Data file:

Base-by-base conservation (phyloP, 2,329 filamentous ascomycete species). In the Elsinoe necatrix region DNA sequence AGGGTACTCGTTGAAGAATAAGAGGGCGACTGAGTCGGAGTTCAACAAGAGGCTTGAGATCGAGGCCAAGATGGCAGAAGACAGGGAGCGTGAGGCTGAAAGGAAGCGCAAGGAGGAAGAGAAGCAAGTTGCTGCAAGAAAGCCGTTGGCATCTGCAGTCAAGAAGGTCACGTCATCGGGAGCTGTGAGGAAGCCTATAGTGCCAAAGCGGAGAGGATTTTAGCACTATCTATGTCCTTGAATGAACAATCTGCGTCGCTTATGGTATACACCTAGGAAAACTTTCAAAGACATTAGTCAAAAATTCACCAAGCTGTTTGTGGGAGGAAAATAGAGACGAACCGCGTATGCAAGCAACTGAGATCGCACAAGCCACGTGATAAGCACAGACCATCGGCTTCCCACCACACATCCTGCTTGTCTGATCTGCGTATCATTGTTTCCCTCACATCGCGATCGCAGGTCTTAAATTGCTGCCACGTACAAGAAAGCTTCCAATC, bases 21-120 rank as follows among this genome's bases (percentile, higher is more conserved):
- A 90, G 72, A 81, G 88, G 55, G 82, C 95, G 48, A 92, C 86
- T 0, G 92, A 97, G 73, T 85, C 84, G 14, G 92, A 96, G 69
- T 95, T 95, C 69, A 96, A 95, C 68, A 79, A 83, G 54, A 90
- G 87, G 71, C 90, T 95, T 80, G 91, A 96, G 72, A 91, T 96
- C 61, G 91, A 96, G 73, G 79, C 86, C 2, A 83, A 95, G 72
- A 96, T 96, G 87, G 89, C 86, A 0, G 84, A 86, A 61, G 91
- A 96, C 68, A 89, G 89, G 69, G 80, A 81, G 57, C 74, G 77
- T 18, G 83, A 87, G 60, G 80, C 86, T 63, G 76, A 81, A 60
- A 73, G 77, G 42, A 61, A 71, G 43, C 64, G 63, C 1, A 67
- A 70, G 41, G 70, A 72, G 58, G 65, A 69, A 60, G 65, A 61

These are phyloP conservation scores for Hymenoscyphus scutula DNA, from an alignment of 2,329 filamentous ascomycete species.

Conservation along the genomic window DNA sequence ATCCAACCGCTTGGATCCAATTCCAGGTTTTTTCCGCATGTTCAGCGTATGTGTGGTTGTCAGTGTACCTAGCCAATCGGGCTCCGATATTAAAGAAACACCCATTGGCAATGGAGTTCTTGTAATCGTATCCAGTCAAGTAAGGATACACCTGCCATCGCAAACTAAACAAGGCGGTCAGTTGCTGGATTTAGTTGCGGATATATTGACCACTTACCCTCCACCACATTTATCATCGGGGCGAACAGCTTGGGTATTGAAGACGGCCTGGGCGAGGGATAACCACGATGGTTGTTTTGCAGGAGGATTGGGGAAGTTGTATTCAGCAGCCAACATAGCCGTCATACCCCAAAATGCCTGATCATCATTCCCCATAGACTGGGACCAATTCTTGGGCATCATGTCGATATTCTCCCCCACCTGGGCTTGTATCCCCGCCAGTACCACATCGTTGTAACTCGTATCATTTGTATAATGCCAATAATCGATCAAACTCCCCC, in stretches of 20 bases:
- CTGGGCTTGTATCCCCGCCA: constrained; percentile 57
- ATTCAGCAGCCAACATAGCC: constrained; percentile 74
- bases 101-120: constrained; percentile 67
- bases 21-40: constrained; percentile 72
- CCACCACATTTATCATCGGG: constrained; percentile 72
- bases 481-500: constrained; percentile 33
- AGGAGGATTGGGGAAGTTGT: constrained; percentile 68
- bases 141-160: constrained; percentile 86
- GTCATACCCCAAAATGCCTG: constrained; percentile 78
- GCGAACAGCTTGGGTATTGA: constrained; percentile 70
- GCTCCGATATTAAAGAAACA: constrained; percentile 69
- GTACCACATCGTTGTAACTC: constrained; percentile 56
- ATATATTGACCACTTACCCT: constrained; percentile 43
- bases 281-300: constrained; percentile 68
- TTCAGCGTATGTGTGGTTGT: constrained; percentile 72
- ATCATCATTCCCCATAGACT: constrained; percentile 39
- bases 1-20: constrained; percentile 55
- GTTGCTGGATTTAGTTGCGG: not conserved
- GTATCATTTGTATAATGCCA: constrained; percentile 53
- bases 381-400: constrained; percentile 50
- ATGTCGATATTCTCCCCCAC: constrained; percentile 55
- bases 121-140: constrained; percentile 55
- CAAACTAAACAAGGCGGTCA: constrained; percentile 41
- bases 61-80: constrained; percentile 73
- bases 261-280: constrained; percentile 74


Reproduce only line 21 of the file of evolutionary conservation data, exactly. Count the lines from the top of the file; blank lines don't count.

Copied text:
- bases 141-160: constrained; percentile 86